The Brexit Party’s ‘manifesto’ at a glance
Nigel Farage is hoping for snow as party braces for heavy defeat
Brexit Party leader Nigel Farage has said he is hoping for snow or rain on election day tomorrow to keep opposition supporters away from the ballot box.
“I know that people who are going to vote for us will turn out, because they absolutely believe in our message,” said Farage.
The Brexit party will not field any candidates against the Conservatives in the 317 seats they won at the last general election, but still wants its candidates elected to Parliament to hold Boris Johnson to account and amend the PM’s current withdrawal agreement. He has claimed that even a Tory majority will plunge the country “back into crisis by May next year”.
The party has eschewed the term “manifesto” in favour of a “Contract with the People”. Here is what it says.
Unsurprisingly, Brexit remains the party’s No. 1 goal.
Launching the election “contract” at an event in Westminster, Farage said: “Without us there will be no genuine Brexit. We now want to lead the next phase which is a political revolution which puts the ordinary people first.”
The party aims to secure a “clean-break Brexit”, with “no extended ‘transition period’, no more years of wrangling with Brussels [and] no further entanglement with the EU’s controlling political institutions”.
A Brexit Party government would introduce a net migration cap of 50,000 people a year - or as Farage puts it, “acceptable and very workable postwar levels”.
And illegal immigrants would not be granted leave to remain in the UK. “We think a strong message that says if you come here illegally across the Channel or in the back of a container that you wouldn't be allowed to stay will prevent further human tragedy, and it’s the right thing to do,” said Farage.
Halving overseas aid
The Brexit Party would halve the UK’s foreign aid budget if elected to govern in the December election.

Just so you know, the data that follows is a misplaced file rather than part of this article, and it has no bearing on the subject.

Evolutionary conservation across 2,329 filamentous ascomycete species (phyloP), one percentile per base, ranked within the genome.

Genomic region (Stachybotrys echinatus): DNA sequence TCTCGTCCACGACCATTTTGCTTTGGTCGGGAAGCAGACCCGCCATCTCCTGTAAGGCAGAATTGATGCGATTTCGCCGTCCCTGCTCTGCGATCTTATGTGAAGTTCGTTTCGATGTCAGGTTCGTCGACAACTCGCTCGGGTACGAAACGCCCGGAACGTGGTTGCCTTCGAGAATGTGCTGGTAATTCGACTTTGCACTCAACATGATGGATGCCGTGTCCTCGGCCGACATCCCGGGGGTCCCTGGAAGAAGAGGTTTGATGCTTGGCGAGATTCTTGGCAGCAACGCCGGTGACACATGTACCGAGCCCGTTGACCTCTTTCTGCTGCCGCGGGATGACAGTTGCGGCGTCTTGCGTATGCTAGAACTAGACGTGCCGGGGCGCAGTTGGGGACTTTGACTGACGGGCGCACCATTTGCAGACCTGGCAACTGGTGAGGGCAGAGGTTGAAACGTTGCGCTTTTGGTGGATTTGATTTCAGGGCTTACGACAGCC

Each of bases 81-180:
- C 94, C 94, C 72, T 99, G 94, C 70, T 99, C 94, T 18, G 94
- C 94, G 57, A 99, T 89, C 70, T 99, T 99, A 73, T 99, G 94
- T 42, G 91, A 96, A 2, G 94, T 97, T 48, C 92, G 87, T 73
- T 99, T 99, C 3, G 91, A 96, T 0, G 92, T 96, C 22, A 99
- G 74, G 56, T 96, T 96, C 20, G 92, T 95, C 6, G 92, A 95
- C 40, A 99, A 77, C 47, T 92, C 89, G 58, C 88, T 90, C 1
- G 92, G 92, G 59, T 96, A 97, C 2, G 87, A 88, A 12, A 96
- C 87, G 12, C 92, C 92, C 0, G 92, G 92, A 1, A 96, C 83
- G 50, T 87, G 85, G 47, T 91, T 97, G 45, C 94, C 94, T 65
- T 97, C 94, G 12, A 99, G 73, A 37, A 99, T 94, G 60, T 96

The party has criticised Britain’s “bloated” foreign aid budget, which is used for projects and humanitarian aid in the developing world, and says it would use the saved funds to invest in the UK.
Under legislation approved in 2015, the UK government is legally required to spend 0.7% of the nation’s Gross National Income on overseas development aid each year, which equates to around £13bn.
The party says it would invest in the NHS and social care, and ensure better management of the health service, with more medical staff and less waste.
Farage insists the service would continue to be publicly owned and free at the point of use, saying: “There should be no privatisation of the NHS.”
But critics point out that, earlier this year, the Brexit Party boss called on private health companies to “relieve the burden” on the health service.
And, as UKIP leader back in 2014, he was caught on camera telling party members that the NHS should move towards an insurance-based system run by private companies, as The Guardian reported at the time.
Farage wants the first-past-the-post election system to be scrapped in favour of proportional representation. In 2015, his UKIP party won just one seat in Parliament, despite picking up almost four million votes.